For an election that’s supposed to be about a clash of diametrically opposed agendas and wildly different personalities, an election, taking place in the shadow of a global pandemic, so bitterly contested that it could finally be decided in a courtroom rather than in our polling booths, it’s shaping up to be a remarkably dull affair. It may well be, as each candidate likes to say, the most important election in our lifetime (or, if you’re our president, never one for understatement, the most important in the history of the world), but one thing’s for sure: it’s uninspiring.
This isn’t to say we won’t vote. Millions of us already have. But there’s a pervasive feeling of ennui, the sense that we’re all just going through the motions. Why does this nation-defining election feel so anticlimactic?
One reason is that we know too well how this movie goes, at least up to a point. A plurality of the electorate will vote against Donald Trump, just as it did in 2016. It’s sad enough that it will be a negative vote, but that result could itself be negated, again, by the winner-take-all machinations of the Electoral College, which we’ve proved ourselves too jaded or partisan to do anything about. Another defeat of the vaunted “will of the people”? Ho hum.
The pandemic has a lot to do with it, too. Shrunken rallies, virtual town halls, no door-to-door get-out-the-vote campaigns. No debates, really, unless you consider two old men insulting each other or a man and a woman trading catchphrases through Plexiglas a debate. We wistfully assure our grandkids that yes, there once was a time when people actually got together, physically, over meals and drinks and card tables, and sometimes allowed their conversations to drift into politics, and were able to be civil to one another and laugh at their differences rather than regard them as personal insults or threats to the republic.
But those days are long past. We’d already learned to communicate through screens, from within our impregnable online silos of preconception, preaching to the like-minded while talking past those who aren’t, confusing opinion with news and shared animus with community. And then a virus comes along and makes all that mental, philosophical isolation a physical reality as well, as though granting us the very world we’ve been practicing for.
There’s not even a gesture toward persuasion. The candidates are figureheads for sets of prejudices rather than slates of proposals. Each campaign addresses its base, ignoring the rest of the electorate. The airwaves are full of ads making the usual extreme claims in the most histrionic ways, the op-ed pages are sharpening their prescribed and ever less nuanced arguments, but none of it moves any needles.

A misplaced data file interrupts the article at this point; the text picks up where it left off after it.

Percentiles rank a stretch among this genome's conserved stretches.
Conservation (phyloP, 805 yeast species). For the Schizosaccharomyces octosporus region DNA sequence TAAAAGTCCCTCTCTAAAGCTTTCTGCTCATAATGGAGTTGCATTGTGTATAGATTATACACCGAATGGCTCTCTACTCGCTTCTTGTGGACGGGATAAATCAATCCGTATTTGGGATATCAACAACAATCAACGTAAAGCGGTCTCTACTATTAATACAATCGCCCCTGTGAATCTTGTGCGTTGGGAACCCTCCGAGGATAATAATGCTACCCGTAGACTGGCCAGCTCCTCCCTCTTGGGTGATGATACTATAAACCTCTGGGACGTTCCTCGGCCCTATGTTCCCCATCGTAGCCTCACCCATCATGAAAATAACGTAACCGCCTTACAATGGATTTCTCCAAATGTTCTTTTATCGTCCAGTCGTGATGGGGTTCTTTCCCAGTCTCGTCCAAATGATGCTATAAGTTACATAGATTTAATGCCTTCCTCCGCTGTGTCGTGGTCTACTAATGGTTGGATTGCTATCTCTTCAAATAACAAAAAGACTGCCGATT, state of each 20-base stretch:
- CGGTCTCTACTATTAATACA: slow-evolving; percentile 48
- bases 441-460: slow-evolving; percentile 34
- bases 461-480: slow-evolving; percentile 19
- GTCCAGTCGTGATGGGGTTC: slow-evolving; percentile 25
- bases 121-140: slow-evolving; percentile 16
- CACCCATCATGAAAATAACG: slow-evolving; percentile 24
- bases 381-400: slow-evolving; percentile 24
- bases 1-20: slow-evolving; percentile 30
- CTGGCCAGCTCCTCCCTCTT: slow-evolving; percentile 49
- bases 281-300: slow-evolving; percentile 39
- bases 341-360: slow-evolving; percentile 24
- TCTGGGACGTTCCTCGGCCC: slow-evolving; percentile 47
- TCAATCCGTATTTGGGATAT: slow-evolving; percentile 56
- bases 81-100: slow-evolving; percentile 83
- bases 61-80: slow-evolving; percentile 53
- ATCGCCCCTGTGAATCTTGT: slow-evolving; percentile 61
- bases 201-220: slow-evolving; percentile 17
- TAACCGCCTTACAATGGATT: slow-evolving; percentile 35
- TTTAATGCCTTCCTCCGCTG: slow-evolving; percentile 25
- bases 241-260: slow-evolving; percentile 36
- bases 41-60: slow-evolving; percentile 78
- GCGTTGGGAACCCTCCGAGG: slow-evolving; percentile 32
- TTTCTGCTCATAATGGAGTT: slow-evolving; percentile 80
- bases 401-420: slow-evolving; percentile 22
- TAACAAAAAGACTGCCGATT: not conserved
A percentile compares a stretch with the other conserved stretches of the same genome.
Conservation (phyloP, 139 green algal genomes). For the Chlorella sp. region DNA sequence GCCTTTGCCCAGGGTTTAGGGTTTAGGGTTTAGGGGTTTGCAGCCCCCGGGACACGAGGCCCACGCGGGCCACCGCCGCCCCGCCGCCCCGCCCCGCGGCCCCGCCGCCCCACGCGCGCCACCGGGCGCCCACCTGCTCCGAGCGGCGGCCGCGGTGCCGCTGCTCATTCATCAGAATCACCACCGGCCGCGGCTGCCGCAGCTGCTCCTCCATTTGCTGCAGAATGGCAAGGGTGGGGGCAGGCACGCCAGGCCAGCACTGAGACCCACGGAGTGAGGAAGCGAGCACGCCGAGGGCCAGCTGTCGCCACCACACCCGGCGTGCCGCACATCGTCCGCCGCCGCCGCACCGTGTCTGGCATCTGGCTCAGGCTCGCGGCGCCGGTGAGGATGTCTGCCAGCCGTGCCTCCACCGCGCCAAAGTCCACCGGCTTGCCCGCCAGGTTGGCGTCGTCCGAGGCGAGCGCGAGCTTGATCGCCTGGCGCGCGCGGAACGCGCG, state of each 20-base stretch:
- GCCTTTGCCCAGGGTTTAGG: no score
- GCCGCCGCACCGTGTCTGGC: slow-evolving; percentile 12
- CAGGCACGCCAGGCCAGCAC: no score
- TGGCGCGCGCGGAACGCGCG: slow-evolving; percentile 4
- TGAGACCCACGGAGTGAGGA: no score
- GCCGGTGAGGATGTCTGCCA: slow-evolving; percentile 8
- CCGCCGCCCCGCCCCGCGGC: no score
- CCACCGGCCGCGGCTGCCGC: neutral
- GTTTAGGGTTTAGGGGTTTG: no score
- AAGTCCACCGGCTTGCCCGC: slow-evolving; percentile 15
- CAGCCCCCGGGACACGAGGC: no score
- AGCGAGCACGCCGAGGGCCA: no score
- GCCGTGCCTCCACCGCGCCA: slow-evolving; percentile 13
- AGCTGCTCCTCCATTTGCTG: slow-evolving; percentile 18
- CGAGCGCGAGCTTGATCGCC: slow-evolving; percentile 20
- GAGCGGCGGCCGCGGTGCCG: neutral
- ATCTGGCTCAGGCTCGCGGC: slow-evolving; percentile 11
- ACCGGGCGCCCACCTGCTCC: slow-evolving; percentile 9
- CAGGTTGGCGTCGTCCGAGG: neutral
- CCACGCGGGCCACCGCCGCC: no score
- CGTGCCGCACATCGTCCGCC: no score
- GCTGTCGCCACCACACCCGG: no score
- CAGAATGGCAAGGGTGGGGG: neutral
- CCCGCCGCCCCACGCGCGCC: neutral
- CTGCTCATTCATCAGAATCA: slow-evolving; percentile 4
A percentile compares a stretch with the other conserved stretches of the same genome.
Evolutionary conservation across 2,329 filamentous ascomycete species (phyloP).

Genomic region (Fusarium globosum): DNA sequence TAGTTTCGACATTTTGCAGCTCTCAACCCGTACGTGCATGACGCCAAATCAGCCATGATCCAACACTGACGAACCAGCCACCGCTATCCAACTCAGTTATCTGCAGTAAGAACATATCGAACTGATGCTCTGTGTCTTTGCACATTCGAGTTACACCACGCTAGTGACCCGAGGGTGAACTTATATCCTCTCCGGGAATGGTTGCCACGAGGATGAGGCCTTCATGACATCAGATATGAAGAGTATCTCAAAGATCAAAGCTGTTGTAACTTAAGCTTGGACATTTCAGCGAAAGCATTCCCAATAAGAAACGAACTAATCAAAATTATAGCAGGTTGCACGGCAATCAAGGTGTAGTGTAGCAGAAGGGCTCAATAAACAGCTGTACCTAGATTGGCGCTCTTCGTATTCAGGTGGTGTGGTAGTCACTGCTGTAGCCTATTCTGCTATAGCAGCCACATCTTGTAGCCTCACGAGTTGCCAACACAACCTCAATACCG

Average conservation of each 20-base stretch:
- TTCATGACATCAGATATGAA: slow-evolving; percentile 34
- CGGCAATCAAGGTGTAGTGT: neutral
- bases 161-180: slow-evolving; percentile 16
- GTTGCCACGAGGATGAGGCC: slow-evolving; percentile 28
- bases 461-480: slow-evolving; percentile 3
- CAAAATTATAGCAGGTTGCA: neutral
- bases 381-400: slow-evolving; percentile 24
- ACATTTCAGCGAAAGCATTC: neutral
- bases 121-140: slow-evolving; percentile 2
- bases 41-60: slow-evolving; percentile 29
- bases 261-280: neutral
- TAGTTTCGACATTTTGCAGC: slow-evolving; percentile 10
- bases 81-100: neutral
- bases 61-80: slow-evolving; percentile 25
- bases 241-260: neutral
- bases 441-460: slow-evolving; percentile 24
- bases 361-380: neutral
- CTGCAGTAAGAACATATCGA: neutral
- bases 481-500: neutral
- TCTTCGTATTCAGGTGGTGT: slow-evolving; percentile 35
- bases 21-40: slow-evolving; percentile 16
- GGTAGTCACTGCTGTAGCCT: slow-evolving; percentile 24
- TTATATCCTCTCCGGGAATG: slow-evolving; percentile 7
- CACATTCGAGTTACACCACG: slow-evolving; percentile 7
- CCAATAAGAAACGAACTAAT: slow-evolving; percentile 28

The talking heads needn’t be listened to; we know in advance what they’ll say. We’re already locked immovably into our belief systems, and have been for some time, possibly all our lives, and we’re not changing our minds. If there are really any “undecideds” out there, odds are they’ve either just emerged from protracted comas, or recently arrived from other planets and can’t vote anyway.
Everything’s predictable except the outcome. An October surprise in Trump’s Covid infection? Hardly. Nothing surprises us; we’re inured to it all. A few news cycles and that potentially instructive moment was reduced to the same old grist for the political mills as all the other issues of the day.
A Supreme Court justice will be appointed after a brief procedural charade, not because it need be done now, or should be done, but because it can be done, the votes are there and there’s nothing to stop it. And in our own small ways, we emulate this brute partisanship at the local level, where our civic discourse has been reduced to petty larceny — stealing political signs from one another’s lawns.
Even the threat of post-election chaos has been normalized. Several recent books and innumerable articles (including here) have tried to rouse us with scenarios of polling place vigilantism, vote-count litigation, Trump’s refusal to concede, a constitutional meltdown — and even these terrors have quickly taken on the patina of cliché, to be greeted with a shrug, partly because we have no blueprint, no precedent for what to do about so savage a disregard for public order, and partly because it’s just too sad to contemplate.
It’s already done, really. We’re all voting early, by mail or in person, eager to get it over with, hoping this bitter taste will leave our mouths. And we’ll keep counting long after, through the shouting and the lawsuits and the predictable gracelessness. November 3rd will be just another day. We know what’s coming, and it’s harder and harder to care. The pandemic, the election, they’re almost one and the same; they can’t be over soon enough.
This is the real cost of our separation from one another, our inability to meet halfway, politically or physically. An election that should be a celebration of one of our greatest freedoms, a catharsis no matter who wins, has become something to dread.
2016 taught us this, of course. The expected outcome, the grownup outcome, didn’t happen. A deeply cynical electorate rolled the dice. We’ve come to expect a crapshoot and, worse, to accept it. Who are we, really? What kind of country are we living in? Sometimes, too often, we’d rather not know. And yet every four years, we must.